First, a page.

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Monday, 15 April 2002

Hooray!  It’s Income Tax Day in the United States, which means that carping and whining about our tax burden will be at an annual high.  Boy oh boy, what could be more fun?  How about griping about a closely related topic?  I’m here for ya!

Personally, I don’t get most of my fellow Americans.  Compared to most countries in the industrialized world, we have a fairly small tax burden, while still expecting basically the same level of service from our government.  In addition, our gasoline is incredibly (some would say criminally) inexpensive compared to most countries.  Our income tax averages around 30% of direct income, with some shifting on either end of the wealth/poverty scale.  I can’t speak to capital gains taxes, but my general thinking has always been that if you’re well-off enough to have capital gains at all, then you can darned well afford the taxes on them.  Ditto the inheritance tax, only more so.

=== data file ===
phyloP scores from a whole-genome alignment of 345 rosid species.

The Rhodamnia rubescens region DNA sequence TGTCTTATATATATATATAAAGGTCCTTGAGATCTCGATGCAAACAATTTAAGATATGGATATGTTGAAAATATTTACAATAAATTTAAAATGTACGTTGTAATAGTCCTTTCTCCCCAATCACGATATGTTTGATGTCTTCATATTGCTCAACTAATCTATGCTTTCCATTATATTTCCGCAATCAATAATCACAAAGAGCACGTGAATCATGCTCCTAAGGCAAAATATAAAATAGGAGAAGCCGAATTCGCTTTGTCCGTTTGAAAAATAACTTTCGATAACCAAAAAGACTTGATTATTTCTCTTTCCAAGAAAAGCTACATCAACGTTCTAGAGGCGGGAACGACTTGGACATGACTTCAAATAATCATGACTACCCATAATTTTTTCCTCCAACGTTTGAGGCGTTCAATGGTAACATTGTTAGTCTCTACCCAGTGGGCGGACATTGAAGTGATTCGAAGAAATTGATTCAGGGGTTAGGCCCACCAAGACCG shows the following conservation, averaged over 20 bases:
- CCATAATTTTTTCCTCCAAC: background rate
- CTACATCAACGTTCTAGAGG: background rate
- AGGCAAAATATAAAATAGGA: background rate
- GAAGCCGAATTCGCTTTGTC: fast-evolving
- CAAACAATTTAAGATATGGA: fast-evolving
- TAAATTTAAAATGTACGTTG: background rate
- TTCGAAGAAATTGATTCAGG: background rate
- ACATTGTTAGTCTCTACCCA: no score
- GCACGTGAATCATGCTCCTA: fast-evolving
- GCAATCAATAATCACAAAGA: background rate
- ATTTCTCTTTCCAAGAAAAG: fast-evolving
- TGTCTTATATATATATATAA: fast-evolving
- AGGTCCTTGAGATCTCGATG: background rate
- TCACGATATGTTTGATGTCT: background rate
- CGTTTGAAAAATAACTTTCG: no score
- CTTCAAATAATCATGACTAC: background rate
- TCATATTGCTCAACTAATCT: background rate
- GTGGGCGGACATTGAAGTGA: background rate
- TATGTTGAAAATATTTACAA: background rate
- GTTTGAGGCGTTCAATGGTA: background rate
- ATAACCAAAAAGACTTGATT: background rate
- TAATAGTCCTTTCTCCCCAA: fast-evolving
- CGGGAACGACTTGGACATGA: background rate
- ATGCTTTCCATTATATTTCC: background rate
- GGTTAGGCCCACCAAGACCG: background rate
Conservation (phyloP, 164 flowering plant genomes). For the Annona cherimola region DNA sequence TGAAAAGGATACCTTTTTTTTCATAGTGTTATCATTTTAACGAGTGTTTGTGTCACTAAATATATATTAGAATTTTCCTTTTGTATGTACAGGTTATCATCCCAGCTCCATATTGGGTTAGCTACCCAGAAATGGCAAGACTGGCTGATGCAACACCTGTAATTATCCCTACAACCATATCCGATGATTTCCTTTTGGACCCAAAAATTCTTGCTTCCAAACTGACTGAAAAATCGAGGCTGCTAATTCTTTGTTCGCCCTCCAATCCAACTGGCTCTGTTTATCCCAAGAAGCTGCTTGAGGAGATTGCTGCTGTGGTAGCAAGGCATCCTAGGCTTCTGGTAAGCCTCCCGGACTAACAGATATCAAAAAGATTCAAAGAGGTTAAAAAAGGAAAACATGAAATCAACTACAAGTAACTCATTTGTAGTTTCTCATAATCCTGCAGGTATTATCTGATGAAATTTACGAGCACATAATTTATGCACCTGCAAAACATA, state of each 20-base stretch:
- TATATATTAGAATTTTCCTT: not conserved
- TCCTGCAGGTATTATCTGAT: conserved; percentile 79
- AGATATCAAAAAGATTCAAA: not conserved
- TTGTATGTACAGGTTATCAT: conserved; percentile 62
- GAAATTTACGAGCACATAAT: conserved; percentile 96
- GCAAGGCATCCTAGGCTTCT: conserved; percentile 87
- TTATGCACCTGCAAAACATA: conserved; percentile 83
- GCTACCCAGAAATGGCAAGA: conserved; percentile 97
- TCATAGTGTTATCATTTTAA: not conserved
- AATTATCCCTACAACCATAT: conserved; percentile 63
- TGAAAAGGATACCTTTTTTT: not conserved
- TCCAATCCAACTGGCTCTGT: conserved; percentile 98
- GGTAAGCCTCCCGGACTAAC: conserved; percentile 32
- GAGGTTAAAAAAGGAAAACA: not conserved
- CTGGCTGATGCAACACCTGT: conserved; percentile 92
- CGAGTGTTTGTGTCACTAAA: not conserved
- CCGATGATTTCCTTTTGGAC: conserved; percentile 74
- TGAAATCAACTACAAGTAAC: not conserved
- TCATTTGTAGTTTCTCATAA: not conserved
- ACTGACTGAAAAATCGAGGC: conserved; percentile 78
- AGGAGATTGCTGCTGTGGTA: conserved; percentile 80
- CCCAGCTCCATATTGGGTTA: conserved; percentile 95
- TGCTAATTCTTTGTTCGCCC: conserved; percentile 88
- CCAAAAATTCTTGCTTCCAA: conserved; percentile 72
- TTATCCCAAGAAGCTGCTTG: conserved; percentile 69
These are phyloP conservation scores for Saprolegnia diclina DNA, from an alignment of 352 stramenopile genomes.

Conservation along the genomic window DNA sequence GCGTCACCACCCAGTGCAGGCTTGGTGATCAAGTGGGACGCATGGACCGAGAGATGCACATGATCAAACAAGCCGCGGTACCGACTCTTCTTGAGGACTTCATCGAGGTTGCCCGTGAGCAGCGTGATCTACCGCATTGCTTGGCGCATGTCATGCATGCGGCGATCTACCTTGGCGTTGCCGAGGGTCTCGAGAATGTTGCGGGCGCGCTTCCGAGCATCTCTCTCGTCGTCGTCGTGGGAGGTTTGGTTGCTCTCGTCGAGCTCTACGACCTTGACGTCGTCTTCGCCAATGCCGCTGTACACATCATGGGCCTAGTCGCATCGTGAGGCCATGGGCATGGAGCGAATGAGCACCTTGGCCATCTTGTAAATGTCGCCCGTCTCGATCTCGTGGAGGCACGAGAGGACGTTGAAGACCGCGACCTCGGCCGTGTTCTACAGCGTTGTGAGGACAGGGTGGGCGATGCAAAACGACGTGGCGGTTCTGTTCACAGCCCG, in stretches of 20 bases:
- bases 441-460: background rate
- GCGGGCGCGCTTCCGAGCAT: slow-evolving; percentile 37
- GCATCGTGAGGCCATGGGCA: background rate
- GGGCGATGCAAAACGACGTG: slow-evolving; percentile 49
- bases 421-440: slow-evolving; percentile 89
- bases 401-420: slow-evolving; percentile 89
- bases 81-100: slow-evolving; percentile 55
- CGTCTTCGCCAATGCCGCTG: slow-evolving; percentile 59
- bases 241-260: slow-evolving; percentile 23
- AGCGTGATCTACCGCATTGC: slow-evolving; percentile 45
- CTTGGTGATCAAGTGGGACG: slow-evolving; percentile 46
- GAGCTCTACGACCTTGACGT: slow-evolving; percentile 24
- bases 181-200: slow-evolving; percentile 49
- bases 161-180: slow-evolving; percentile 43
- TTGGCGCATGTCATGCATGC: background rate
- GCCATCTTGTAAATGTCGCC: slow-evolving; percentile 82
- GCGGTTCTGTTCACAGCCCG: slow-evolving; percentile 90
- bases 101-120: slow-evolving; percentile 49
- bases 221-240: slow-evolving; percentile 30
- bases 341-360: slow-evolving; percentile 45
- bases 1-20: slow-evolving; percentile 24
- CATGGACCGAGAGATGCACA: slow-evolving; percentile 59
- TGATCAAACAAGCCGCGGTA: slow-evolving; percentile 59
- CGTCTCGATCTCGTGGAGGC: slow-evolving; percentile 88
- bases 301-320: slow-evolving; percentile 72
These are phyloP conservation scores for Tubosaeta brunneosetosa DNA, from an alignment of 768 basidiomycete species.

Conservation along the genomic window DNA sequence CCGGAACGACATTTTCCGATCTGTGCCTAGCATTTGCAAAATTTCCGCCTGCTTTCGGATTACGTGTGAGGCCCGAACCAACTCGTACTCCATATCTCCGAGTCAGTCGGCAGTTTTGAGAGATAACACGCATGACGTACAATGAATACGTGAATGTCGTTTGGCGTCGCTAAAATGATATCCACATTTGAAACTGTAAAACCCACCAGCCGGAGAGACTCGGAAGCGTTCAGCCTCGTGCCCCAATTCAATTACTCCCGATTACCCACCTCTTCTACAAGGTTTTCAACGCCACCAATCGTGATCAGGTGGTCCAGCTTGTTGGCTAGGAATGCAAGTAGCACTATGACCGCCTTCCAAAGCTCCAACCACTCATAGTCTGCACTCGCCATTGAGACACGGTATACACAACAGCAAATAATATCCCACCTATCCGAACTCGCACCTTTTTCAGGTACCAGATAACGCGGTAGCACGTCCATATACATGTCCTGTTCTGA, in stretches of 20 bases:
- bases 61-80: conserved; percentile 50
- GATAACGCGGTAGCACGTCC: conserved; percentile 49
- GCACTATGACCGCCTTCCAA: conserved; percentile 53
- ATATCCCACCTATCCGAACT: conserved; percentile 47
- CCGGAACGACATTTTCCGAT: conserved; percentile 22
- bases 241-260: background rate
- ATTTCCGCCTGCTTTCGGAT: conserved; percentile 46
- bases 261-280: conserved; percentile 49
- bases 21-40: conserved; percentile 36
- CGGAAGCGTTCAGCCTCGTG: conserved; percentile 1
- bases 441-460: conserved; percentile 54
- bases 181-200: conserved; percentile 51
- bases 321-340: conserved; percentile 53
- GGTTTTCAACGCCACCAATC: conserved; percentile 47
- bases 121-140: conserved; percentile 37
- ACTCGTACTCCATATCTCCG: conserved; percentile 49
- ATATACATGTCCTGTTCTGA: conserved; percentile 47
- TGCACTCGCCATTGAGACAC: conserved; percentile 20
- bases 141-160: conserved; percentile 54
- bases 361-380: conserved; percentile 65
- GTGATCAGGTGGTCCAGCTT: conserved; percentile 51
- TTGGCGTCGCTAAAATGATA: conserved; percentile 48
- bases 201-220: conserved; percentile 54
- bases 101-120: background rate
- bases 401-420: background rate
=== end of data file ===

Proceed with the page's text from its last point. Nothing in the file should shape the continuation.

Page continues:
If we want government services, then taxes are inevitable.  If we don’t want those services, then enough people need to elect enough representatives to cut the unwanted services.  Then the taxes can drop.  (Assuming the debt’s been paid off, which of course it won’t be any time soon, but that’s an entirely different gripe of mine.)  If there aren’t enough such representatives, then the “will of the people” must be to keep the services.  Ergo, the taxes need to be able to support the expenditures on those services.  It all seems kinda simple to me.

And hey, if you don’t like the value received for the money you’re required to pay, then nobody’s forcing you to live here.  Find a better country.  Ever think you’d hear a liberal say that?

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